Another example is the world of art.  Hypothetically you could exhibit the exact same painting in a world-class upmarket gallery or in a park. The painting is identical. But it is the setting that will determine perceived value and the affordability of the buyers. If you hang a price tag of $10,000 in the world-class gallery; you have just as much chance of a sale as a price tag of $1,000 in a public park. The buyer will get $10,000 of utility or $1,000 respectively. Both buyers will be satisfied with their purchase, they consider the experience of the painting first and foremost, and the opportunity cost of the cash paid is hardly considered after the buying decision.

The perception of value by the buyer of a painting is a combination of the perceived utility (and this will differ from person to person) and the amount sacrificed (paid) for ownership.

Some authors I know have excellent blogging sites. One acknowledges that he collated his best blogs into a book which he compiled, edited, and sold on Amazon. The reality is that people can get all the content for free on the blog, or they could buy the book. Reverse economics of pricing intellectual property (software) means that people will still perceive the book to have more value, even though the source material is freely available elsewhere. They will happily purchase the book for the fact that they now “own” a consolidated reference that might save them time in the future. (Even more bizarrely, many people who buy business books rarely read through them all. They simply want them as references, for some future moment). At a deeper altruistic level, people will sometimes buy the book to reward the author for the content and having summarised the freely available information that they would otherwise have had to do.

In the software world, most of the day to day software tools we use are available for free somewhere. It is entirely possible to function in the information age without spending a cent on software licenses ever. But few of us do this. In business particularly, in the face of free open-source productivity packages; businesses will still pay a premium for a commercially produced product. Not all of this is a simple perception or brand strength. There are undoubtedly many real benefits on multiple levels in these commercial packages. And if things go wrong as they inevitably will, people are happy that they paid some form of insurance for their software and at worst they will get their money back.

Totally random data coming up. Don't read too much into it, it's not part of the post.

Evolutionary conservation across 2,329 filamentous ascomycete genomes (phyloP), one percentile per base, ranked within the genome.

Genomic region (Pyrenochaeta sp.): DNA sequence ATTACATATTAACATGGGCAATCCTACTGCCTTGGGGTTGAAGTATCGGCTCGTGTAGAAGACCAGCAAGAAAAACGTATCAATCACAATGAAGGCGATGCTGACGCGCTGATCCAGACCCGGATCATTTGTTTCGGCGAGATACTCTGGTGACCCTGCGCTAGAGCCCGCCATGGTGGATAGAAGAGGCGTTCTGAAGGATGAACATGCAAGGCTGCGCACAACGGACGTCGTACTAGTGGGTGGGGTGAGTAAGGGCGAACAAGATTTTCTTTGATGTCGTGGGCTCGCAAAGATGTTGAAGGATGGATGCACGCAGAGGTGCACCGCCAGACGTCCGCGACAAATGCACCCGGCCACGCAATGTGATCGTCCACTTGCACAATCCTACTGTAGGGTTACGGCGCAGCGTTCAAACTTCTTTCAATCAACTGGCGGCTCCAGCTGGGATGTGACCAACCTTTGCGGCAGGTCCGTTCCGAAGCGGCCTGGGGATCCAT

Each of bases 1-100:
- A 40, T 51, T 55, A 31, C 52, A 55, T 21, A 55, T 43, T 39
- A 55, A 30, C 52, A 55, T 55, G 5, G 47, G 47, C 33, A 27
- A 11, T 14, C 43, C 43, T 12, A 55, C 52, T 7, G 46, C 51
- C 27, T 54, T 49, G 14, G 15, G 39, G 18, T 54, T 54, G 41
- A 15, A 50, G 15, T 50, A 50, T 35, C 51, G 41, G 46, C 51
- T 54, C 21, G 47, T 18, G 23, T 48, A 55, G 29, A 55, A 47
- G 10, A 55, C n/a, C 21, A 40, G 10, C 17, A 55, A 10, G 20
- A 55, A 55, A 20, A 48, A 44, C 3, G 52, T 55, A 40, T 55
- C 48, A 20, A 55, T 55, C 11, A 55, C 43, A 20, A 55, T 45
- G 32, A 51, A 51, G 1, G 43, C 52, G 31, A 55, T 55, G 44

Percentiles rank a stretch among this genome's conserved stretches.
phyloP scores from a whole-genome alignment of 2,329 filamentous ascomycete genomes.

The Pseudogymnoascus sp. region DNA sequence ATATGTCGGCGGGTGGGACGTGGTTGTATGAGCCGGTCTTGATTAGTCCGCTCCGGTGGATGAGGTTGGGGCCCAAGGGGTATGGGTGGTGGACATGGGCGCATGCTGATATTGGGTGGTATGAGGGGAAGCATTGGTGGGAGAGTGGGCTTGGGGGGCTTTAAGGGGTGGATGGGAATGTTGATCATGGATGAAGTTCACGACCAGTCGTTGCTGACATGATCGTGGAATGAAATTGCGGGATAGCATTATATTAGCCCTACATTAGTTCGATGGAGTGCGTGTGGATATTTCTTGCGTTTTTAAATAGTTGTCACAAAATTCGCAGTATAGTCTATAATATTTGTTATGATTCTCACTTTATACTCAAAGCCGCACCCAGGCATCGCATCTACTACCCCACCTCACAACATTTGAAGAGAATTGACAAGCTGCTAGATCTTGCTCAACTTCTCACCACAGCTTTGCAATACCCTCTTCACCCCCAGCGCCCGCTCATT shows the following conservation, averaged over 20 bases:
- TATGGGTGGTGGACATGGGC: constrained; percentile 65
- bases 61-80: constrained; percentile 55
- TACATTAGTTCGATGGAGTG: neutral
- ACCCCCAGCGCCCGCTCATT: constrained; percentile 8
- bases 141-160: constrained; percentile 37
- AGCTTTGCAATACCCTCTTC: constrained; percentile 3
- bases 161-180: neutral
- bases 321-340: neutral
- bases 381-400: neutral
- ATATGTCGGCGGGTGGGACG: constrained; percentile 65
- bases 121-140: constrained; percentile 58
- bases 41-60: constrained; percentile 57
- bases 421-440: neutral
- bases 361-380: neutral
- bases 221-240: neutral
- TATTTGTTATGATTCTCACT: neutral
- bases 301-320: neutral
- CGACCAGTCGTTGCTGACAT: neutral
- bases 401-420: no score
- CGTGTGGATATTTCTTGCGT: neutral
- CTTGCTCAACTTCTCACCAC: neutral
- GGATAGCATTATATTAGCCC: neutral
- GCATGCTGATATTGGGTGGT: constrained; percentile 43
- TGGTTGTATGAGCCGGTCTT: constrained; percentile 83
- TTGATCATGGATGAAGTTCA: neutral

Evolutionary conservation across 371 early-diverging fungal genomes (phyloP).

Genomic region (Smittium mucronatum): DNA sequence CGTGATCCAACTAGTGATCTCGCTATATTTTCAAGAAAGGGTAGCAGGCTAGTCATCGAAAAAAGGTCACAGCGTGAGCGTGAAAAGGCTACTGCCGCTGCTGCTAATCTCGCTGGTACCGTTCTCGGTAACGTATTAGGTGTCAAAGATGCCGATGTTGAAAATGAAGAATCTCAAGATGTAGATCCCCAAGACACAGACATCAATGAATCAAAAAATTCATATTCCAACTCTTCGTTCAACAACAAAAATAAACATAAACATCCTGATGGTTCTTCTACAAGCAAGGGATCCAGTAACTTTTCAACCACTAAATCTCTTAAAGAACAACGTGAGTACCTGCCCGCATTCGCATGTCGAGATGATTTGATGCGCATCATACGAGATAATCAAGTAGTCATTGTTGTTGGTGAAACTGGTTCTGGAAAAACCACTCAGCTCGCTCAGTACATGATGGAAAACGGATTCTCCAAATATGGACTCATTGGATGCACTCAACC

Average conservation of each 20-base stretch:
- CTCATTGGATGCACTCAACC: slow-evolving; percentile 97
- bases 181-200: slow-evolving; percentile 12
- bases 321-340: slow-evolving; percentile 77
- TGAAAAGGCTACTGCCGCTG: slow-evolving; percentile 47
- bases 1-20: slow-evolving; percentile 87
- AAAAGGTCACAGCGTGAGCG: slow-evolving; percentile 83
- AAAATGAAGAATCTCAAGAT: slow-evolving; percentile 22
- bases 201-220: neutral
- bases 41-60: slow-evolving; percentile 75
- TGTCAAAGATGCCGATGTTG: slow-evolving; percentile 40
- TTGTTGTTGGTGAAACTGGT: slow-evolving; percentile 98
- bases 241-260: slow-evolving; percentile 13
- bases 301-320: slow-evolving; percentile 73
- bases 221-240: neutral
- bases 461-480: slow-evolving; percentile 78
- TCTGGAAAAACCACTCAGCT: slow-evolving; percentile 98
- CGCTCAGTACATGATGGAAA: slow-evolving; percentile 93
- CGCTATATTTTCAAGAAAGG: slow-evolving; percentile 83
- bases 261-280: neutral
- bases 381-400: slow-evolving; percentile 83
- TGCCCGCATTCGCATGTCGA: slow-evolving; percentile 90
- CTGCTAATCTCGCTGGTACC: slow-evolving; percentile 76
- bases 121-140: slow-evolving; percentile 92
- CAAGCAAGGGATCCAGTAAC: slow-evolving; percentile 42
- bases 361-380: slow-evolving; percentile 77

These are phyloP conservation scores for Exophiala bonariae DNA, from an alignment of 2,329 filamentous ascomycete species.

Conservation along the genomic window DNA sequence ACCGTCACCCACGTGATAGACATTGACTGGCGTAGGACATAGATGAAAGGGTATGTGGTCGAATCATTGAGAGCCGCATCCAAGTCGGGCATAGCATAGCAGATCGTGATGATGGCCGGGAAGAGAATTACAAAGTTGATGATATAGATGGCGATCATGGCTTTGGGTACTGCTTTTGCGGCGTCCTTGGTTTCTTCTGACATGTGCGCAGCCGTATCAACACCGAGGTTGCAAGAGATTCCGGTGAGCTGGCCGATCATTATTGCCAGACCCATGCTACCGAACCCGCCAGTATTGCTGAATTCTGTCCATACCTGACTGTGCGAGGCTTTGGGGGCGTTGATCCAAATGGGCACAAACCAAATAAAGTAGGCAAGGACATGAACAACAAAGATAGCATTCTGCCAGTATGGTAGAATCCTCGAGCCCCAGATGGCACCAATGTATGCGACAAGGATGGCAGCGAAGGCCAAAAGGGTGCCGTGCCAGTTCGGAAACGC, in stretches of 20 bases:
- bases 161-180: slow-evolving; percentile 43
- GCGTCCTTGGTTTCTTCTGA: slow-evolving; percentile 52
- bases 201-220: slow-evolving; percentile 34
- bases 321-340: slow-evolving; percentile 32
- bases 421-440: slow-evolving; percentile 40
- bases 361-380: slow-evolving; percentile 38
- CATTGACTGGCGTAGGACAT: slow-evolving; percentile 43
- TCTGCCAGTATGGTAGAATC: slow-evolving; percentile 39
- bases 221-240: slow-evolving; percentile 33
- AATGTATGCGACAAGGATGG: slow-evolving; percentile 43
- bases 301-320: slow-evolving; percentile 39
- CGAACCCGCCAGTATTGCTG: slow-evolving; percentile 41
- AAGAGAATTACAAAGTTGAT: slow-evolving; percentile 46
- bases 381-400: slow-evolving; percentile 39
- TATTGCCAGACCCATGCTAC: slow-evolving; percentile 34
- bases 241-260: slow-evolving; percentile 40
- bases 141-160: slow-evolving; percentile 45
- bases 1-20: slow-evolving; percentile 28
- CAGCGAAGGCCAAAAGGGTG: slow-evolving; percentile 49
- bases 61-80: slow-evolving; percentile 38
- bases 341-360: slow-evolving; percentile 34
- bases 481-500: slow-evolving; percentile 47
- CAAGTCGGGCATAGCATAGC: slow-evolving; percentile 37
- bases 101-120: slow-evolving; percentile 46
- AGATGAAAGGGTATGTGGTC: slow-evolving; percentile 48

As can be inferred from the above, software purchases can be a very complex process, and not entirely related to the value of the software itself. It involves psychology, utility perception, brand perception, recognition of authorship, elements of insurance, and many other “soft” human emotions.

The challenge for software companies then is how to price software licenses. At the extreme, offering value for free is a legitimate strategy, provided of course your business can make its profit in other areas. An example of this is offering the software license for free while charging for the training and consulting services that are necessary to use the product effectively. The downside is that free software, as we have seen above can be perceived as having low value. And this perception can have a negative knock-on impact on the perceived value of the associated training and consulting services. On the other extreme the software can be priced very high, so high that the utility is significantly less than the price, and the size of the market willing to pay this premium is reduced to zero, or at best a handful of individuals or companies. Competitive products will be much more attractive all else being equal. At the high end of the price range, the perceived value will be high, after all, you have paid a premium. But the market for this product will be so small, you risk selling nothing at all. In the middle somewhere is the economic optimum.  Finding this is not easy and might involve trial and error.

The problem is that once a software company locks in pricing and has several licensed enterprise customers it becomes nearly impossible to change the pricing afterward without damaging the brand and customer loyalty.   Just try to offer differentiated pricing in the same enterprise and you will find out (if the company is half aware of what they are buying) that the lowest price will become the standard for the whole group of companies.

Successful software pricing strategies are not easy. Depending on the strength of your brand, the perceived utility of the product itself, and the positioning in the target market; your pricing can result in several vastly different outcomes for your business. Frequently the temptation will be to drop the price to win a larger market share. This could be precisely the wrong move in this upside-down world of software economics. Get it right and you could become one of the highly profitable and successful software companies around. Get it wrong and you might soon be giving your software away for free on a magazine cover.